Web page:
- ROM Library Management
- Anisotropic filtering
- Overscan settings
- Per game settings
- Per-pixel lighting
- Resolution Upscaler
- Frame buffer settings
- Texture filtering & enhancements
Best N64 Emulator For Mac
OpenEmu is the best choice when looking for an N64 emulator for macOS.
Well, OpenEmu is the best ‘frontend’ to use, but fortunately, it comes supplied with an N64 emulator core (Mupen64Plus in this case) so that you can easily play N64 games on your Mac.
As you may already know, OpenEmu is a lot like RetroArch as it is a cool-looking, easy-to-use front end for emulation cores. Basically, all you need to do is download OpenEmu, boot it up and you are pretty much ready to go!
OpenEmu uses the Mupen64Plus emulator core, which is considered one of the best out there. Having been available since 2001, it now has over 20 years of development behind it, so you know you are getting an application that emulates Nintendo 64 games at least as well as many of the N64 emulators out there.
- Premium Metal API scaling & multithreaded playback
- Real-time 3D effects & image processing
- Video filters
- Full-screen mode
- ROM scanning functionality
- Cover art
- ROM hack compatibility
- Attractive UI and library to keep your ROM collection in order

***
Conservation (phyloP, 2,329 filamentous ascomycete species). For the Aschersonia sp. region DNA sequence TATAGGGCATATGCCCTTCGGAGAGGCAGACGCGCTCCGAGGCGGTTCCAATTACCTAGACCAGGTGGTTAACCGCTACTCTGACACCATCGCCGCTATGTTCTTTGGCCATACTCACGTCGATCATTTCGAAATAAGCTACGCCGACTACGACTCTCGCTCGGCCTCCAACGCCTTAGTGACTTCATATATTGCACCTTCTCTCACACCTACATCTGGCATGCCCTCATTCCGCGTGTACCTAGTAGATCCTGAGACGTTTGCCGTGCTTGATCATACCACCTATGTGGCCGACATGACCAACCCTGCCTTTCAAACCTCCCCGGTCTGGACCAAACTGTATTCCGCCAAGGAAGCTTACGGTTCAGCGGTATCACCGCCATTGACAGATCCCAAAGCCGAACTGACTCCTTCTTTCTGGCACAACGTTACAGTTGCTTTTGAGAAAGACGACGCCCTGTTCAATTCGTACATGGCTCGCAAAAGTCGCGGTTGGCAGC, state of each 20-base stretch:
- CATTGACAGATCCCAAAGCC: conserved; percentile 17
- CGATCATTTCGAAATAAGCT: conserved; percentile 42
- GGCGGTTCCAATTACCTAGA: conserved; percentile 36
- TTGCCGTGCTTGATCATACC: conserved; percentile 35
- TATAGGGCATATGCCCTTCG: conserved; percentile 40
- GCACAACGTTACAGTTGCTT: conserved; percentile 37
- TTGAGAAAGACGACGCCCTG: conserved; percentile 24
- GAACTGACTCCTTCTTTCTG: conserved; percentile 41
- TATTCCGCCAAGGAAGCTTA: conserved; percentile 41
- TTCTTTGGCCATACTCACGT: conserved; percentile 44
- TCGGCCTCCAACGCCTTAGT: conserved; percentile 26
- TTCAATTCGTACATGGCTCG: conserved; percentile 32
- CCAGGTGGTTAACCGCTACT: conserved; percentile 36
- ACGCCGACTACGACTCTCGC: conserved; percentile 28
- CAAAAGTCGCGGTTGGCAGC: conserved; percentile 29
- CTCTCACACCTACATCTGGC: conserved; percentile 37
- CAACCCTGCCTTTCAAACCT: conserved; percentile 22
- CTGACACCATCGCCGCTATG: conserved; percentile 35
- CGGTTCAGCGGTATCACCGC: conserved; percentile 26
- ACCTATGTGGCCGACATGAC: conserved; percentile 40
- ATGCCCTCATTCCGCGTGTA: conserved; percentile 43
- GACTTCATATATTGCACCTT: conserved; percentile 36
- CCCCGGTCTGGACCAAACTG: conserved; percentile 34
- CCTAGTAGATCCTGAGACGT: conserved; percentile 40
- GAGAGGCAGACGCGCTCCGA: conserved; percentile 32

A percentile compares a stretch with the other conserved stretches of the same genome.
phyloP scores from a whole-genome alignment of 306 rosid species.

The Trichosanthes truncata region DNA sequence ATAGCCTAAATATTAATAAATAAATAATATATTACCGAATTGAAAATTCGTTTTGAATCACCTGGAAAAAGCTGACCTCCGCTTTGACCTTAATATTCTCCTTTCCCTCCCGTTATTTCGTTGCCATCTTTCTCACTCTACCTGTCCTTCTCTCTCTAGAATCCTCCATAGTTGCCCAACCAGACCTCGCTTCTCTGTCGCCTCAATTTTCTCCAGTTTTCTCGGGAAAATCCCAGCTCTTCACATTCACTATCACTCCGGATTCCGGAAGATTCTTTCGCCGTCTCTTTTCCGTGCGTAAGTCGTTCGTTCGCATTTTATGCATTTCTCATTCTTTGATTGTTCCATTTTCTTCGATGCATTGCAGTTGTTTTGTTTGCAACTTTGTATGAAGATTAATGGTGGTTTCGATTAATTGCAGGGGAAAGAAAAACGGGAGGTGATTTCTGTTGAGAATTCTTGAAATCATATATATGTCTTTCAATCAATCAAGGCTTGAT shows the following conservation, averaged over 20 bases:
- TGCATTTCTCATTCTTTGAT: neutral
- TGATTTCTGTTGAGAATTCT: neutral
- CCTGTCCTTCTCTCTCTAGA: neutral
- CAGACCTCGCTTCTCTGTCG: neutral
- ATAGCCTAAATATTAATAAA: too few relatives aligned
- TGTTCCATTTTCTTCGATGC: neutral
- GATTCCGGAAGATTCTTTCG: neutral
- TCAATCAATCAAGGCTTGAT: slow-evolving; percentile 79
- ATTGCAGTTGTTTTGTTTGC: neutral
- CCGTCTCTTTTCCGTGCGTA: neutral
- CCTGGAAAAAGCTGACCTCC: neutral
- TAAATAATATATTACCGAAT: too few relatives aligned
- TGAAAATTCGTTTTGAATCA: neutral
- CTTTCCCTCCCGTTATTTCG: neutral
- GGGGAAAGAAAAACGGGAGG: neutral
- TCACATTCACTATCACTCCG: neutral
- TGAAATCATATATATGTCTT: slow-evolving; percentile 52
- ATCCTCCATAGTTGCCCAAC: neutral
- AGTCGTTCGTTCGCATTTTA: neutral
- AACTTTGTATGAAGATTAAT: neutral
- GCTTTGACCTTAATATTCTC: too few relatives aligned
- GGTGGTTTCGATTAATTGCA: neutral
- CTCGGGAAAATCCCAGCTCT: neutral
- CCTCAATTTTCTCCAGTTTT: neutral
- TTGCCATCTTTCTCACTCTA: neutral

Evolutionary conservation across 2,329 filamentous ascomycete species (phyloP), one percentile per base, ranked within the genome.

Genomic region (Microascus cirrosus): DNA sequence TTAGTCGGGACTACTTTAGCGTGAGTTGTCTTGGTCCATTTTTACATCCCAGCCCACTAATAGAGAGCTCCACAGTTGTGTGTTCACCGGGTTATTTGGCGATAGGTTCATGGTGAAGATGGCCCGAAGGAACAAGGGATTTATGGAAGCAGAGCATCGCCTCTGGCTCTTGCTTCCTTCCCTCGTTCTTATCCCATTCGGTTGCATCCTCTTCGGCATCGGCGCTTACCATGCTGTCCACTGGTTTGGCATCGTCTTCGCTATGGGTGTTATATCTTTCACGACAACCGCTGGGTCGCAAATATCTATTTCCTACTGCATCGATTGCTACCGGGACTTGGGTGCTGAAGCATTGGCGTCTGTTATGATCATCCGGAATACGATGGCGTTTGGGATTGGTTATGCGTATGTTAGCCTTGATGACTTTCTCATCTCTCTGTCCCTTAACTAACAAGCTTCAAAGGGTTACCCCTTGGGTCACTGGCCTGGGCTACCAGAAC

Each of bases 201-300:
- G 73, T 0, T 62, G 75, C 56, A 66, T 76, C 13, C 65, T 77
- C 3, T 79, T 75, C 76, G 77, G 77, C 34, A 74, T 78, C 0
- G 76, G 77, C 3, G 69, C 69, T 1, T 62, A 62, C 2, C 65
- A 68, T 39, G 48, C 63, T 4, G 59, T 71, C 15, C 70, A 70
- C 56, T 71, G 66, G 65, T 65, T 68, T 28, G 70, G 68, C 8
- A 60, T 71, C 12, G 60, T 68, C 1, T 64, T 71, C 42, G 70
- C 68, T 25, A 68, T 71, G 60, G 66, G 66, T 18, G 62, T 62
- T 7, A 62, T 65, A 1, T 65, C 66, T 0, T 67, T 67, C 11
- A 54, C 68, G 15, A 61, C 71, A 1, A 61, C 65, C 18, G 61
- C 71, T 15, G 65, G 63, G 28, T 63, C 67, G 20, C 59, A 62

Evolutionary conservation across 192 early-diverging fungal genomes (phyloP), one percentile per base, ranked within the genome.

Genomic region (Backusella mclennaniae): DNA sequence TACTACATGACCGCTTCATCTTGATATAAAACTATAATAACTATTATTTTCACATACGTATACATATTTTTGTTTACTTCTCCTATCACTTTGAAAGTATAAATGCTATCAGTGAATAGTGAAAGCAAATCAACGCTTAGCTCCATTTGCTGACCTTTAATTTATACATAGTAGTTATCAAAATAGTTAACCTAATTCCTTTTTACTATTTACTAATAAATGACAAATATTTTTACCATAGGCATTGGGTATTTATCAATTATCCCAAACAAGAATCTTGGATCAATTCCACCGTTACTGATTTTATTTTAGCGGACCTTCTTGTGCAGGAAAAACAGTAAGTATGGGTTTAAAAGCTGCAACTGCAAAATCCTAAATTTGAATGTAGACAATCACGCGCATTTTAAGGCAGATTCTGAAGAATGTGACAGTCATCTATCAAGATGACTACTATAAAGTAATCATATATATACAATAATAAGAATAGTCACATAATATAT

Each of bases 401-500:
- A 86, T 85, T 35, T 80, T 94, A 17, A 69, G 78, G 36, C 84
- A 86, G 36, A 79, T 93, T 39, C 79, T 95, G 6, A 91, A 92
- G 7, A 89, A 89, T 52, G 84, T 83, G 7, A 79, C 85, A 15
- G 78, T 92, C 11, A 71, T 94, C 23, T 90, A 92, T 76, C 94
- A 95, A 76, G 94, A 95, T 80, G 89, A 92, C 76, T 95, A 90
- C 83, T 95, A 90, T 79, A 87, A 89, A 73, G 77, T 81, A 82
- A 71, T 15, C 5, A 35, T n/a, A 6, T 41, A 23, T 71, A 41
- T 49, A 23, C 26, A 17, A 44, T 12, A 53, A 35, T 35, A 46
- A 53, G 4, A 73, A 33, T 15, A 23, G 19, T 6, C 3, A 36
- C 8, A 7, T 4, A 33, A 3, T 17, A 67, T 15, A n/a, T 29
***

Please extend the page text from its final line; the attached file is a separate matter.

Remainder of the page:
- Save states
- A wide range of gamepads supported
Best N64 Emulator For Android
Now the most popular N64 emulator for Android on the Google Play Store, M64Plus FZ is a great N64 emulator that is quick to install and set up ready for use on your smartphone and tablet devices.
This app comes in two forms, the free version which has delays built in for ads, and a paid version, which removes all of these. Recent reviews suggest people are a bit annoyed with the delays when ads are displayed, but my advice would be to try out the free version, and then upgrade to the Pro version if you want to get rid of the ads. But if you’re one of those people who just want a quick and easy way to play N64 games on Android, then M64Plus FZ is the perfect app to test out if your are an Android smartphone user.
M64Plus FZ Features Include:-
- ROM importer (also imports game artwork)
- Game ROM library management
- Resolution upscaling
- Screen scaling
- Texture pack functionality
- Preset profiles
- GlideN64 Threaded Video
- Flicker reduction
- Video shaders
- Audio settings
- Touchscreen controls (Fully configurable)
- External controller compatible
So where did Nintendo go after the N64? The GameCube of course! Check out our guide to the best GameCube emulators and see how things progressed when Nintendo made the move to disc-based media!
Finally, be sure to check out our guide to emulators, which contains loads of useful information as well as links to all of our best emulator guides.
A lifelong avid gamer and computing enthusiast, Matt has decades of Retro Gaming experience. Now over 40 years old, Matt now even considers himself retro, but fortunately, nobody has developed a Matt emulator (not yet at least!).